Save time and money on your cross-border sales with this easy-to-use service for online sellers
Cross-border ecommerce is huge and it’s getting bigger. It is predicted to grow at an average annual rate of 25 percent, meaning that by 2020 it will have risen to $900 billion. That is twice the predicted average annual growth rate for domestic ecommerce.
There are several challenges which cross-border sellers have to manage. Translating listings and providing customer service in the local language are two of them, while working out the logistics of cross-border delivery can also prove difficult.
Receiving the proceeds from your cross-border sales may seem to be the easy part, as the marketplaces will do the conversion into your home currency for you. But, this ease-of-use can prove costly, as sellers don’t receive competitive exchange rates from the marketplaces.
World First receiving accounts are easy-to-use and provide sellers with a better exchange rate, so sellers can increase their profits from international sales by doing little more than opening an account.
This post is by Kiri Masters, CEO and co-founder of Bobsled Marketing, a New York City-based digital marketing agency that helps brands grow their revenue on Amazon. Bobsled’s comprehensive launch and optimization process has been used for hundreds of products across Amazon’s North American and European markets.
UPDATE 14 MARCH 2018: Amazon has announced that it is closing Vendor Express.
With over 688,000 unique brands selling on Amazon, competition is rife. It can be difficult for sellers to find an edge through the third-party Seller Central program. The good news is that brands have the option of developing a wholesale relationship with Amazon through their Vendor programs.
Amazon’s wholesale Vendor programs have been getting a lot of attention recently. As a Vendor, your products are sold under the trusted Amazon brand. In addition, Amazon will buy and store your inventory, taking care of shipping, pricing, customer service and even returns.
While there is a lot of information and training available out there for brands who are selling on the Amazon marketplace, there is a severe lack of information for brands who are currently selling (or planning to sell) wholesale on the Vendor platform, using either Vendor Central or Vendor Express.
Walmart marketplace? Like the wild west. Running your own webstore? Like raising a baby pig. Matthew Ferguson explains.
Have a question for us? Send it to email@example.com. Readers’ Questions are in partnership with Emanaged and Online Seller Consulting.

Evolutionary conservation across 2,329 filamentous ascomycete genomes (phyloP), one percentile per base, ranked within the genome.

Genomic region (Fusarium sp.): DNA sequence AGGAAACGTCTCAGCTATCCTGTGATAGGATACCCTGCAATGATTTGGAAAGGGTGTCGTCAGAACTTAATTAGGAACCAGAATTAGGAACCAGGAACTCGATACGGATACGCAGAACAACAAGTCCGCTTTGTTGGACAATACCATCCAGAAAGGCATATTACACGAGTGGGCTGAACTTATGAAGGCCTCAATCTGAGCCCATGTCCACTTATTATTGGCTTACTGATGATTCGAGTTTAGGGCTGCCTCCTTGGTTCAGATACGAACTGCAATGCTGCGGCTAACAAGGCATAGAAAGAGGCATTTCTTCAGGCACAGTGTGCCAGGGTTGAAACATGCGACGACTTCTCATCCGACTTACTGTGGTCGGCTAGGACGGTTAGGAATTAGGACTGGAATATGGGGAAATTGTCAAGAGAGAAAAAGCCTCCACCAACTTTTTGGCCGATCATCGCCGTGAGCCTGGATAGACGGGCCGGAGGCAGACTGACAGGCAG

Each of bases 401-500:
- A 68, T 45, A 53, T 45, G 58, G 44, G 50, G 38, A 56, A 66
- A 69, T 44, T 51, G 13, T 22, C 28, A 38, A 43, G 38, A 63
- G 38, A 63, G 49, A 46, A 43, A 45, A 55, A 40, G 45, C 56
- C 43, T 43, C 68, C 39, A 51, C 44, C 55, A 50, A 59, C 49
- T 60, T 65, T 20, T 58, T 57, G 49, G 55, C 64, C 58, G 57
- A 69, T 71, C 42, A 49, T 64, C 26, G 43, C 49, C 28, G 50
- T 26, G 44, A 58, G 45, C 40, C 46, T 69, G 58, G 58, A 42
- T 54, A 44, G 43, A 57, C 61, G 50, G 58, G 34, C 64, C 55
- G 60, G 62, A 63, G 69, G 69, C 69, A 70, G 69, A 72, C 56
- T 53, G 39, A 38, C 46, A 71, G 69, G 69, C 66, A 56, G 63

Hi Matt! I recently got approved to sell on Walmart which I know is special to receive, but I’m not sure it’s worth my time to prioritize this. I was going to focus on a new website originally. Is it worth listing on Walmart? I sell mostly homewares and bedding supplies. It’s a vague question, sorry! I would appreciate complete honesty.
— Will from Texas
Andrew Browne shows how to increase sales and profits on Amazon by testing your listings
This post is by Andrew Browne, co-founder of Amazon private label split testing and pricing optimization tool Splitly.
Conversion rate optimization (CRO) is one of those terms that is widely used in the digital marketing and ecommerce world.
But what exactly does it mean?
On the most basic level, it means to optimize your website or webpage for higher conversions. The end goal is to increase the percentage of visitors to a website that “convert” into customers.
So as an Amazon seller, this translates to improving your product listing for greater conversions, meaning more sales and more profit.
Jake Rheude asks if emerging markets will leap ahead of the developed world, and be the first to implement drone-base distribution networks
This post is by Jake Rheude, the Director of Business Development and Marketing for ecommerce fulfillment company Red Stag Fulfillment (RSF). When the owners of e-retail businesses could not find a high-quality fulfillment partner, the decision was made to build their own, and the result was Red Stag Fulfillment. This post was originally published on the RSF blog as The Future of Distribution Part II.
This is Part II of a series dealing with the Future of Distribution. Part I detailed the history of distribution and how the manufacturing, wholesale and retail segments developed, only to be supplanted with the integrated approach pioneered by online sales companies such as Amazon. Part II applies the same analysis and forecasting to emerging markets.